More “hot ladies” are showing up at hardcore and metal shows than ever before. This is further evidence that “metal and hardcore music no longer solely appeals to angry misanthropic males with poor social skills.”
“The internet has helped demystify extreme music, making it more accessible and less intimidating. A girl can watch clips from a Napalm Death concert and see that it’s not so scary after all, which makes her much more likely to attend.”
“It can be easy to pick up a woman at such a concert if you follow a few quick preparation tips.”
And I won’t bother with the tips.
Late last week I saw a reaction to the article, and to comments about the article, by Shannon Void on her FB page. Shannon hails from Philadelphia and is the owner/psychic doomstress of Anthropic Records, home to such fine bands as Hivelords and Sadgiqacea. I liked what Shannon wrote and the way she wrote it. I asked her if I could post it here at NCS. She agreed. Here it is:
(Mike Yost is a good dude and a good writer (check out this blog here), but he is from Denver, and this week it’s really hard for me to be civil to people from Denver. Because of that sportzball thingie that’s being played on Sunday. But I’m a big fan of metal bars, and so Mike’s piece about his visit to one in Denver overcame my instinctive desire to nuke the city. Besides which, the Broncos are already in NJ, so that would be a wasted nuke.)
Beer and Metal: A savagely harmonious combination. Not unlike peas and carrots. Or masturbation and razor wire. Or sex and nipple clamps attached to car batteries.
So, why not cultivate that vicious amalgamation into a metal bar that serves craft beer? Well, a few Denver entrepreneurs did just that, opening a brewing company called TRVE, the bar rooted just south of downtown Denver on a bohemian stretch of asphalt called Broadway.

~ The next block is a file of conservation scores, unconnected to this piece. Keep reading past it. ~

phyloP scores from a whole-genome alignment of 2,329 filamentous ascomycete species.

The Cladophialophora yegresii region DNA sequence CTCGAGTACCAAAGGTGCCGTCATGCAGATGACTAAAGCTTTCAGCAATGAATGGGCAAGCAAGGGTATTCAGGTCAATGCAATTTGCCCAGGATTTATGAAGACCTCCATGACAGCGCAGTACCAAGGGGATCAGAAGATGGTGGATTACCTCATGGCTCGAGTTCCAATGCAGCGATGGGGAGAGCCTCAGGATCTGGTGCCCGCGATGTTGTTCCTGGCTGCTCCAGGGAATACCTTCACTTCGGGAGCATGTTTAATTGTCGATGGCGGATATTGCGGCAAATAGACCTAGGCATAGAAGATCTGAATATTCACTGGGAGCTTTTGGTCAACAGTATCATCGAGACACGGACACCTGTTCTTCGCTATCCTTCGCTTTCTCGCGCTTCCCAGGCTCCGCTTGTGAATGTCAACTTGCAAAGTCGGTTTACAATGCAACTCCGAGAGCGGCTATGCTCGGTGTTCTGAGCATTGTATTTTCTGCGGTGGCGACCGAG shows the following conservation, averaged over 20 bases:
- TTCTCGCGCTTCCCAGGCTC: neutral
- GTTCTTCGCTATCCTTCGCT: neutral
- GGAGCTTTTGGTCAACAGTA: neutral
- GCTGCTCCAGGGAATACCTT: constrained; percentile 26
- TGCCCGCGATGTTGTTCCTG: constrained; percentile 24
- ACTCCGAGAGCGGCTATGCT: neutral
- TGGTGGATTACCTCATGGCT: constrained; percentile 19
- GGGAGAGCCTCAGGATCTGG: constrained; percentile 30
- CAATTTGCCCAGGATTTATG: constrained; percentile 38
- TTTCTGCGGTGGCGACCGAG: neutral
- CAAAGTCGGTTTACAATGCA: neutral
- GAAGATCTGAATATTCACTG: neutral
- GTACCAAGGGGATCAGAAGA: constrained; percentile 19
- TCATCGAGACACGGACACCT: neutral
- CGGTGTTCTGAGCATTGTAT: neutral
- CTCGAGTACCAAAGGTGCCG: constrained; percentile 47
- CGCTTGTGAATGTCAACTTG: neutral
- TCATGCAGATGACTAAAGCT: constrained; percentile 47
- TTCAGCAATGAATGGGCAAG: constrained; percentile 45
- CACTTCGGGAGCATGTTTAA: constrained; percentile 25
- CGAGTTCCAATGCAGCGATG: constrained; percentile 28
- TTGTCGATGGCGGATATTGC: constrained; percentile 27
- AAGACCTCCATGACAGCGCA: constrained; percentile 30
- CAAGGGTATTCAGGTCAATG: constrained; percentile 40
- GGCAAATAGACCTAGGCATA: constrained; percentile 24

“Our goal is to give you a rad place to hang out and drink killer beer,” their website reads. “ . . . Our mission has always been to create beers that are beyond the pale. To us this implies new ideas, channeling Loki, and embracing chaos. It means drawing from the sounds and sights that inspire us most in life.”
They used the word rad. How fucking rad is that?
(Our Denver-based friend and writer Mike Yost, who remains our friend despite that sportzball thingie that’s being played on Feb 2, wrote the following piece, which I should have posted 6 weeks ago. It originally appeared at Mike’s own blog here. Do you listen to music when you write?)
As an author, I listen to a wide variety of music while I write — from metal to electronic ambient to classical music. Camille Saint-Saëns’ Danse Macabre (Dance of Death) is one of my favorites. The composition was inspired by one of Saint-Saëns’ own poems where death plays a violin at the stroke of midnight surrounded by skeletons dancing in their shrouds. Pretty damn metal.
Chuck Palahniuk (author of Fight Club) once said in an interview that he prefers to draft novels in the waiting areas of emergency rooms, feeding off the noise and drama unfolding all around him. Hemingway is often attributed with the quote: “Write drunk; edit sober,” which I often do in noisy bars downing pint after pint of fermented liquid happiness. But several authors I work with can only pen the future great American masterpiece in complete silence.
For me, silence stifles my ability to write. It’s deafening. In truth, silence is really fucking distracting. It opens the black iron gates to that cacophony of shrill voices in my mind that come crawling out of the obsidian that is my subconscious—their pointed fangs and claws flashing white in the darkness just before sinking deep into my trembling eyeballs.
And it’s not easy to write with bleeding eyeballs.
(In this post, our man Andy Synn provides observations about the so-called Loudness War.)
The so-called “Loudness War” is an interesting – if ill-defined – phenomenon. Granted, it’s not a real war (as far as I know, no-one has died, nor have any regimes been overthrown or countries subjugated purely because of differences in mixing/mastering preferences), but it’s still a source of conflict among listeners, bands, and engineers.
To those of you unaware of the term (possibly due to being prematurely deafened), it is:
“a pejorative term for the apparent competition to master and release recordings with increasing loudness.” (Wikipedia)
And the main complaint about it is that it reduces/compresses the dynamic range of music, so you’re left with something aggressively homogeneous – with neither ups nor downs, neither highs nor lows… something actually less than the sum of its parts.